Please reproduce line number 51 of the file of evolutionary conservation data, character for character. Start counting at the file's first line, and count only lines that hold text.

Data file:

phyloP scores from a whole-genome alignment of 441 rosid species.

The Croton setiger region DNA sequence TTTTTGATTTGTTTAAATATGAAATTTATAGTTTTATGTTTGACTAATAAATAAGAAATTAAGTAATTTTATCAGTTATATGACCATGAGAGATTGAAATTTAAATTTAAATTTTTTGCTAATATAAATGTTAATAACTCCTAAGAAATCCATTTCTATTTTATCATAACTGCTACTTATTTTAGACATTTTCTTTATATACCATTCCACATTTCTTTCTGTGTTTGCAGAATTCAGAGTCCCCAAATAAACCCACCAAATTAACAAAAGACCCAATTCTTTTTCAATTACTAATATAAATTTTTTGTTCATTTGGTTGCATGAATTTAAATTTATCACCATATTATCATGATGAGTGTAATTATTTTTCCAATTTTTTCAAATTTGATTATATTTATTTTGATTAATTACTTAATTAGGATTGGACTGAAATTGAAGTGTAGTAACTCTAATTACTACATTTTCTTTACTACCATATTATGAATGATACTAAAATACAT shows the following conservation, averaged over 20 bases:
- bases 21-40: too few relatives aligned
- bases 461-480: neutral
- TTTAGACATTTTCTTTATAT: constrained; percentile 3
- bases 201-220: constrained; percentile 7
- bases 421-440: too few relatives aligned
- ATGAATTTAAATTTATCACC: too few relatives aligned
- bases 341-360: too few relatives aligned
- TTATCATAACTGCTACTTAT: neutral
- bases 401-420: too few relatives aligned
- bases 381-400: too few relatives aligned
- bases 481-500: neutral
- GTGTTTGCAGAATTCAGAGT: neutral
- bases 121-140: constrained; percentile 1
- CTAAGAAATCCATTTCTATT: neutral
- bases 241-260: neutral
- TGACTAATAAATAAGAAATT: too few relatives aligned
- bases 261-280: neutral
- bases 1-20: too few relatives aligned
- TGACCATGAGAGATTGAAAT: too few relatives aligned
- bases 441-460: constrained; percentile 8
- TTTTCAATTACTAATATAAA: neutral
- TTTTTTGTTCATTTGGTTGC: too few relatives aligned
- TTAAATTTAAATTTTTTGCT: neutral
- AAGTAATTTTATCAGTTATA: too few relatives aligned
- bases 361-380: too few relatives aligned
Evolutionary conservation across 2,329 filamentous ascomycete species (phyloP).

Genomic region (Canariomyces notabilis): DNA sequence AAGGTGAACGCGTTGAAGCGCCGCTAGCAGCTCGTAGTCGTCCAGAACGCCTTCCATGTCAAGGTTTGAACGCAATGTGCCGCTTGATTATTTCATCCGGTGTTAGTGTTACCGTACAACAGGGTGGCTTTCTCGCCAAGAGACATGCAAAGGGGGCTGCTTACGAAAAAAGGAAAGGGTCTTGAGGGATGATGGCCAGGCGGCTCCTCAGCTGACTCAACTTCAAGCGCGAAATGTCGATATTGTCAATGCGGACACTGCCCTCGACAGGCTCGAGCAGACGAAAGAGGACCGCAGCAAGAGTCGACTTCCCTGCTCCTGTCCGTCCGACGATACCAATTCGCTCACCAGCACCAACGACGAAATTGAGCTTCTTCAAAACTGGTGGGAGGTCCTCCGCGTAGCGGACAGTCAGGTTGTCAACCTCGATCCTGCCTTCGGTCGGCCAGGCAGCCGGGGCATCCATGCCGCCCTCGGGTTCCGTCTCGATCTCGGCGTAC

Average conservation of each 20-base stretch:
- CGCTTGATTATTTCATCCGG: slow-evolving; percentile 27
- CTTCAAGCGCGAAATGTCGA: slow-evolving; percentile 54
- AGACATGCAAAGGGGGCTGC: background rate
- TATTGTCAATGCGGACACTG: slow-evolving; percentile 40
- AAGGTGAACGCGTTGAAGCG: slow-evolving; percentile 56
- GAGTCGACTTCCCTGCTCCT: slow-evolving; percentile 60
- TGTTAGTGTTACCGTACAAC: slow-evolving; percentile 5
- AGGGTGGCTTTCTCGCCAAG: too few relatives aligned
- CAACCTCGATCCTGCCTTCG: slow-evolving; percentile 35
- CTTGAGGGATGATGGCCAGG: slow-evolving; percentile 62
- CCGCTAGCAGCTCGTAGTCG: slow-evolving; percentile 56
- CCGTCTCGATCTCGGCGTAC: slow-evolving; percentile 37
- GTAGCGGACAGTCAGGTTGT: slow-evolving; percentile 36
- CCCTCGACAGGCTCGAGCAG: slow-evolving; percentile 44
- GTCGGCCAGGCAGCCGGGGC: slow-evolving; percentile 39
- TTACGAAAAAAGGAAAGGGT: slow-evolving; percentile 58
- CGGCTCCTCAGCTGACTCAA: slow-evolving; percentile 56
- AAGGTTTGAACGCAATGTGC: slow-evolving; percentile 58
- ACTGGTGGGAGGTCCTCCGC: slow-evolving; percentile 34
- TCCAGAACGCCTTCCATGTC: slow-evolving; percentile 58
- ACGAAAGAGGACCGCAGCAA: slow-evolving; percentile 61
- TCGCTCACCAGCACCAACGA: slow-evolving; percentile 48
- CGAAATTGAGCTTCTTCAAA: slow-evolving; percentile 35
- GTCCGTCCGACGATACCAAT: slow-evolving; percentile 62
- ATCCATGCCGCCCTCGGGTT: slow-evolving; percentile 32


- ACGAAAGAGGACCGCAGCAA: slow-evolving; percentile 61